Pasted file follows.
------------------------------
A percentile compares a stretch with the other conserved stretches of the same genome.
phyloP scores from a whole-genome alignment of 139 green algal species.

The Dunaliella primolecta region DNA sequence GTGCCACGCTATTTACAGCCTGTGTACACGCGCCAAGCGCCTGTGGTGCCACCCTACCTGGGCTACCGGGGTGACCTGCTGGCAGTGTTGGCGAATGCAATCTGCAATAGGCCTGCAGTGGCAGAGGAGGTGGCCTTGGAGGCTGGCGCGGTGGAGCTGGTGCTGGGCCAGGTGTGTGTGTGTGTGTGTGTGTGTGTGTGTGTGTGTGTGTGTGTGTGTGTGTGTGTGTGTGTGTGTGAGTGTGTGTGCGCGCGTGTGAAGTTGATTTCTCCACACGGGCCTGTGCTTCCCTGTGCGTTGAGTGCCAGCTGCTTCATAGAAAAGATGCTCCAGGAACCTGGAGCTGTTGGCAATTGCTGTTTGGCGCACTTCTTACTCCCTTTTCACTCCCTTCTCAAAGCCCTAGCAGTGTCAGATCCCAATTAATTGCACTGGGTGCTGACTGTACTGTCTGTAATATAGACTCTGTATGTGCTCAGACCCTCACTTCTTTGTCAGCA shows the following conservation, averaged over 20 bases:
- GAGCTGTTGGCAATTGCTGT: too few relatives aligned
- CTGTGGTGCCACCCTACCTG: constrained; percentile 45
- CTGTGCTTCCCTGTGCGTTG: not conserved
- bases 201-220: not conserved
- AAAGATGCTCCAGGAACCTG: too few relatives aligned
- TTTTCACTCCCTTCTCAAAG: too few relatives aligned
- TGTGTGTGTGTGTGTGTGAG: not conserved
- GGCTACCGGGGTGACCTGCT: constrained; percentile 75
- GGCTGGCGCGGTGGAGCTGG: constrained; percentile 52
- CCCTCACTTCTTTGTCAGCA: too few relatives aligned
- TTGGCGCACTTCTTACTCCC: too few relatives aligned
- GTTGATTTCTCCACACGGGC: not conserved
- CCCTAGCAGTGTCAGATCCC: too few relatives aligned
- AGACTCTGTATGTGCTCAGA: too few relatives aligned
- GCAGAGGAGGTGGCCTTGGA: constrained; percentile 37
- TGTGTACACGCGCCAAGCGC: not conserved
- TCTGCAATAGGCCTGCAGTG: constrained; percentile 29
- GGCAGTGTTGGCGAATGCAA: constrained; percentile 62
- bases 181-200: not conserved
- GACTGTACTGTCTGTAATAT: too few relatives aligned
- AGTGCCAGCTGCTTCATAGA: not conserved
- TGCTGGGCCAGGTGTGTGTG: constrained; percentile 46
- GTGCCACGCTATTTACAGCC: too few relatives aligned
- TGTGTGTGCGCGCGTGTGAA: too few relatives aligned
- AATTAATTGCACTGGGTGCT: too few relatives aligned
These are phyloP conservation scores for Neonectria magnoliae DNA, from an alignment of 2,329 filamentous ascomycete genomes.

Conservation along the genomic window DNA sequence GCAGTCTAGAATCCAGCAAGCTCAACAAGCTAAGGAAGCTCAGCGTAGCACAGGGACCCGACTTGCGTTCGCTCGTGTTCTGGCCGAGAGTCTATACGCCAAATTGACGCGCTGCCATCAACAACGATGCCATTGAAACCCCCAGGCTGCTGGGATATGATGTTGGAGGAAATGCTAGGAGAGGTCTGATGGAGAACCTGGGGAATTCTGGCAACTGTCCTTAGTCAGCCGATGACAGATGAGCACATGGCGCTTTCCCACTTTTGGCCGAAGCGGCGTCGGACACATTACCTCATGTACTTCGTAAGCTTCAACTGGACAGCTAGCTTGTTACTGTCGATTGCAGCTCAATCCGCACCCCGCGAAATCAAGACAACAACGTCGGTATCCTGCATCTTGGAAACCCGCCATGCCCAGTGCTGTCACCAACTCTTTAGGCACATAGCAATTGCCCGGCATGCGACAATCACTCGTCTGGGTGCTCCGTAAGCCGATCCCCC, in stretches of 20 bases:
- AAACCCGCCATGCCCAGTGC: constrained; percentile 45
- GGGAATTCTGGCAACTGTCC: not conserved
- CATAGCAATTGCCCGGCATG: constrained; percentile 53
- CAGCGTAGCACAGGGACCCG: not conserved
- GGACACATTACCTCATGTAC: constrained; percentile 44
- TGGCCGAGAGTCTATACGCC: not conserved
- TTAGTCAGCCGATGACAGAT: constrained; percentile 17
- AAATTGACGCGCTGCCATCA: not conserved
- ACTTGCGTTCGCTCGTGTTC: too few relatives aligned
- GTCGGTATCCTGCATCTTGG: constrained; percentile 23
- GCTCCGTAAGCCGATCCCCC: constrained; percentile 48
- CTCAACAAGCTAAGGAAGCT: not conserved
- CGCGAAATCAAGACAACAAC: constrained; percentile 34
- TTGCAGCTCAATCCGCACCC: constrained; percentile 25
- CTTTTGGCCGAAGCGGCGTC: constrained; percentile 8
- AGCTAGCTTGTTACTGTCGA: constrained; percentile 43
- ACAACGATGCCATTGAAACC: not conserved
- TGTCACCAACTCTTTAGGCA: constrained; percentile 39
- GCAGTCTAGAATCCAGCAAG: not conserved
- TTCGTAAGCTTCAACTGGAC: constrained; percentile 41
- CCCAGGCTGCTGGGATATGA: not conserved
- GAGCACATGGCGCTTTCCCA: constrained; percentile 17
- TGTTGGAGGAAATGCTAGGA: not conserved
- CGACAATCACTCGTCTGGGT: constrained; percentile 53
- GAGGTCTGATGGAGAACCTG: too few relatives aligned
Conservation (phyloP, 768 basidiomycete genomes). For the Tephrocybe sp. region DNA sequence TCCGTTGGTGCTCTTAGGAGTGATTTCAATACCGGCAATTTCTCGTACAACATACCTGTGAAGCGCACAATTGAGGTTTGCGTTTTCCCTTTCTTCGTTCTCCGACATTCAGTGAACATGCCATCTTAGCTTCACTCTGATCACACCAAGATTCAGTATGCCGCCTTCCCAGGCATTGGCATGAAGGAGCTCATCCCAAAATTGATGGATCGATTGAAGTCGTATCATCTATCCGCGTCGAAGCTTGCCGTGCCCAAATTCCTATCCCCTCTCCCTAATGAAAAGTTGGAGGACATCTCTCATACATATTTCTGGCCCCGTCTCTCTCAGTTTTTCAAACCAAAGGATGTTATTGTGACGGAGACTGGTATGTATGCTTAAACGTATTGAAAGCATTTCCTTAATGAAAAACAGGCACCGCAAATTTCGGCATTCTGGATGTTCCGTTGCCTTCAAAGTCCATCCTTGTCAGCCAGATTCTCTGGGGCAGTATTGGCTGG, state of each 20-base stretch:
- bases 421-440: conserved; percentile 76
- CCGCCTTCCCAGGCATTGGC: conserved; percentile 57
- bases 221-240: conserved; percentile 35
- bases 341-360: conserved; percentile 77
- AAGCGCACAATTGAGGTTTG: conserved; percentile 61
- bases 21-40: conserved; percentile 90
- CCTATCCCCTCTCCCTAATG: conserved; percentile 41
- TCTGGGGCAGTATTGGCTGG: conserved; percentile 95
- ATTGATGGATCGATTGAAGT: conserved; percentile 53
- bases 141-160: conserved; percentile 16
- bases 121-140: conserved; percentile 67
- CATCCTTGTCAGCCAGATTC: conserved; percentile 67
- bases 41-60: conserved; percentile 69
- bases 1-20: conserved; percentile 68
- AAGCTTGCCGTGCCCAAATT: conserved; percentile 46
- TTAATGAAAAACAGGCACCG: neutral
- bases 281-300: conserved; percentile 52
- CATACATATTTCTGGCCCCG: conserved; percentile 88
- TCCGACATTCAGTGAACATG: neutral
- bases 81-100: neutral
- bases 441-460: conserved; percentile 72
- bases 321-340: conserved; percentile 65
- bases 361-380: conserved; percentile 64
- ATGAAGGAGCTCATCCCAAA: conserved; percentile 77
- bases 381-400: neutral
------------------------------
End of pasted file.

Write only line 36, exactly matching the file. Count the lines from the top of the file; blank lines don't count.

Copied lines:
- TGGCCGAGAGTCTATACGCC: not conserved